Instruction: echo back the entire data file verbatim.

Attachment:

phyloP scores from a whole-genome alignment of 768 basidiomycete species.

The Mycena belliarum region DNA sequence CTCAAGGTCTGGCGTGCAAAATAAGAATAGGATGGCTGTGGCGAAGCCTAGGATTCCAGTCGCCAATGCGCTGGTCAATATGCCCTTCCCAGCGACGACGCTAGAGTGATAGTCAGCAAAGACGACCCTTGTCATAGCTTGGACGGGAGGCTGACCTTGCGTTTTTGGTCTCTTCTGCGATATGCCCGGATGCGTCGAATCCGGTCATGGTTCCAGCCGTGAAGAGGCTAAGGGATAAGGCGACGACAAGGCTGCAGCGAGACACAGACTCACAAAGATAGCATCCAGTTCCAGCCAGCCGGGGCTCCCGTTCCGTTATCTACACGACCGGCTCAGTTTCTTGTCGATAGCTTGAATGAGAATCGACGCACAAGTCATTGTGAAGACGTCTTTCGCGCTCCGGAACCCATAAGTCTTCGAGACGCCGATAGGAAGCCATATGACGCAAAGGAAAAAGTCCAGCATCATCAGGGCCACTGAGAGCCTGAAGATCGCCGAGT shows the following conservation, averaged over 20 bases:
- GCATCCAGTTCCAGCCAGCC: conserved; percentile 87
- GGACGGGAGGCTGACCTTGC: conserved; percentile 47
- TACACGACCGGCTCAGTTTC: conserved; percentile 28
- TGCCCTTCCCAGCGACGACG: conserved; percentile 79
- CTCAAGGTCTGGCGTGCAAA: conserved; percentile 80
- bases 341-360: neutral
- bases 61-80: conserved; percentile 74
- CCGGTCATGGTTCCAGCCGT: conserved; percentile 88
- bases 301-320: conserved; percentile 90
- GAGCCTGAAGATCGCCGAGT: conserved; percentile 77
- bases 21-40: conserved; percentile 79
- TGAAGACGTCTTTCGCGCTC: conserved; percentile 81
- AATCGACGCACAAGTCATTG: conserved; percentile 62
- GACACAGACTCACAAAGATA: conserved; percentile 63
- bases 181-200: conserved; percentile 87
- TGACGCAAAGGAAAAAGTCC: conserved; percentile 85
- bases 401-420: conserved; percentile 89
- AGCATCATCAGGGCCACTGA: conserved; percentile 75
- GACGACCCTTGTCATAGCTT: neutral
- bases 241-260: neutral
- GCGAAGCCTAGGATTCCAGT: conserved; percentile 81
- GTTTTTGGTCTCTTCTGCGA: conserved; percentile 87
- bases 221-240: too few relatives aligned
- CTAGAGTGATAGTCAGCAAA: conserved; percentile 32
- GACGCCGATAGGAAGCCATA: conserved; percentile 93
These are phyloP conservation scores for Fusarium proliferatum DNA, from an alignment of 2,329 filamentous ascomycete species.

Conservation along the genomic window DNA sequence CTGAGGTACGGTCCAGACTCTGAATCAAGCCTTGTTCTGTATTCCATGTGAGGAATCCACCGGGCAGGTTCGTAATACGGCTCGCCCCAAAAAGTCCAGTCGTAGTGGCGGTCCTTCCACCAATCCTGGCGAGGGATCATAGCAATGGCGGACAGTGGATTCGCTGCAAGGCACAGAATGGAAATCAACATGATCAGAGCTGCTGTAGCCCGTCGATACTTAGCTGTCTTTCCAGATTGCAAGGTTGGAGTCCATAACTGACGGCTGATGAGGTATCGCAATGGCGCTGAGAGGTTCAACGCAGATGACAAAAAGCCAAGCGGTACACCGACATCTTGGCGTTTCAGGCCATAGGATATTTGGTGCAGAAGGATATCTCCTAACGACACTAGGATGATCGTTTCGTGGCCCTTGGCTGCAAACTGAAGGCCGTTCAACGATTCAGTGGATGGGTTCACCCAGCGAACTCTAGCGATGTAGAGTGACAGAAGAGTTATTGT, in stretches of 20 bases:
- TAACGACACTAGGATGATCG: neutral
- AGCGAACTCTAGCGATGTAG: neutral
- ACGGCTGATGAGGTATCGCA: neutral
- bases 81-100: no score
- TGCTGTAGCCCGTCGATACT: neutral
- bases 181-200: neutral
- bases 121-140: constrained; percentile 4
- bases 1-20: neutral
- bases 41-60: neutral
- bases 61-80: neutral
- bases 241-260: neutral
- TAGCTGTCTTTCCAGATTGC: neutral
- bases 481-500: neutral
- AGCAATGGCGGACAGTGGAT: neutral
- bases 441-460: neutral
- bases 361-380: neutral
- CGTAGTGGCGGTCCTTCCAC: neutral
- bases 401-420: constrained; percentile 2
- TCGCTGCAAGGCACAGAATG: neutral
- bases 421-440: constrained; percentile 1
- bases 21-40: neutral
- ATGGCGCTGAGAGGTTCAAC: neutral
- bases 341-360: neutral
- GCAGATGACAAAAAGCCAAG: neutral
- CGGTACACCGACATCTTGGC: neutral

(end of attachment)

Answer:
phyloP scores from a whole-genome alignment of 768 basidiomycete species.

The Mycena belliarum region DNA sequence CTCAAGGTCTGGCGTGCAAAATAAGAATAGGATGGCTGTGGCGAAGCCTAGGATTCCAGTCGCCAATGCGCTGGTCAATATGCCCTTCCCAGCGACGACGCTAGAGTGATAGTCAGCAAAGACGACCCTTGTCATAGCTTGGACGGGAGGCTGACCTTGCGTTTTTGGTCTCTTCTGCGATATGCCCGGATGCGTCGAATCCGGTCATGGTTCCAGCCGTGAAGAGGCTAAGGGATAAGGCGACGACAAGGCTGCAGCGAGACACAGACTCACAAAGATAGCATCCAGTTCCAGCCAGCCGGGGCTCCCGTTCCGTTATCTACACGACCGGCTCAGTTTCTTGTCGATAGCTTGAATGAGAATCGACGCACAAGTCATTGTGAAGACGTCTTTCGCGCTCCGGAACCCATAAGTCTTCGAGACGCCGATAGGAAGCCATATGACGCAAAGGAAAAAGTCCAGCATCATCAGGGCCACTGAGAGCCTGAAGATCGCCGAGT shows the following conservation, averaged over 20 bases:
- GCATCCAGTTCCAGCCAGCC: conserved; percentile 87
- GGACGGGAGGCTGACCTTGC: conserved; percentile 47
- TACACGACCGGCTCAGTTTC: conserved; percentile 28
- TGCCCTTCCCAGCGACGACG: conserved; percentile 79
- CTCAAGGTCTGGCGTGCAAA: conserved; percentile 80
- bases 341-360: neutral
- bases 61-80: conserved; percentile 74
- CCGGTCATGGTTCCAGCCGT: conserved; percentile 88
- bases 301-320: conserved; percentile 90
- GAGCCTGAAGATCGCCGAGT: conserved; percentile 77
- bases 21-40: conserved; percentile 79
- TGAAGACGTCTTTCGCGCTC: conserved; percentile 81
- AATCGACGCACAAGTCATTG: conserved; percentile 62
- GACACAGACTCACAAAGATA: conserved; percentile 63
- bases 181-200: conserved; percentile 87
- TGACGCAAAGGAAAAAGTCC: conserved; percentile 85
- bases 401-420: conserved; percentile 89
- AGCATCATCAGGGCCACTGA: conserved; percentile 75
- GACGACCCTTGTCATAGCTT: neutral
- bases 241-260: neutral
- GCGAAGCCTAGGATTCCAGT: conserved; percentile 81
- GTTTTTGGTCTCTTCTGCGA: conserved; percentile 87
- bases 221-240: too few relatives aligned
- CTAGAGTGATAGTCAGCAAA: conserved; percentile 32
- GACGCCGATAGGAAGCCATA: conserved; percentile 93
These are phyloP conservation scores for Fusarium proliferatum DNA, from an alignment of 2,329 filamentous ascomycete species.

Conservation along the genomic window DNA sequence CTGAGGTACGGTCCAGACTCTGAATCAAGCCTTGTTCTGTATTCCATGTGAGGAATCCACCGGGCAGGTTCGTAATACGGCTCGCCCCAAAAAGTCCAGTCGTAGTGGCGGTCCTTCCACCAATCCTGGCGAGGGATCATAGCAATGGCGGACAGTGGATTCGCTGCAAGGCACAGAATGGAAATCAACATGATCAGAGCTGCTGTAGCCCGTCGATACTTAGCTGTCTTTCCAGATTGCAAGGTTGGAGTCCATAACTGACGGCTGATGAGGTATCGCAATGGCGCTGAGAGGTTCAACGCAGATGACAAAAAGCCAAGCGGTACACCGACATCTTGGCGTTTCAGGCCATAGGATATTTGGTGCAGAAGGATATCTCCTAACGACACTAGGATGATCGTTTCGTGGCCCTTGGCTGCAAACTGAAGGCCGTTCAACGATTCAGTGGATGGGTTCACCCAGCGAACTCTAGCGATGTAGAGTGACAGAAGAGTTATTGT, in stretches of 20 bases:
- TAACGACACTAGGATGATCG: neutral
- AGCGAACTCTAGCGATGTAG: neutral
- ACGGCTGATGAGGTATCGCA: neutral
- bases 81-100: no score
- TGCTGTAGCCCGTCGATACT: neutral
- bases 181-200: neutral
- bases 121-140: constrained; percentile 4
- bases 1-20: neutral
- bases 41-60: neutral
- bases 61-80: neutral
- bases 241-260: neutral
- TAGCTGTCTTTCCAGATTGC: neutral
- bases 481-500: neutral
- AGCAATGGCGGACAGTGGAT: neutral
- bases 441-460: neutral
- bases 361-380: neutral
- CGTAGTGGCGGTCCTTCCAC: neutral
- bases 401-420: constrained; percentile 2
- TCGCTGCAAGGCACAGAATG: neutral
- bases 421-440: constrained; percentile 1
- bases 21-40: neutral
- ATGGCGCTGAGAGGTTCAAC: neutral
- bases 341-360: neutral
- GCAGATGACAAAAAGCCAAG: neutral
- CGGTACACCGACATCTTGGC: neutral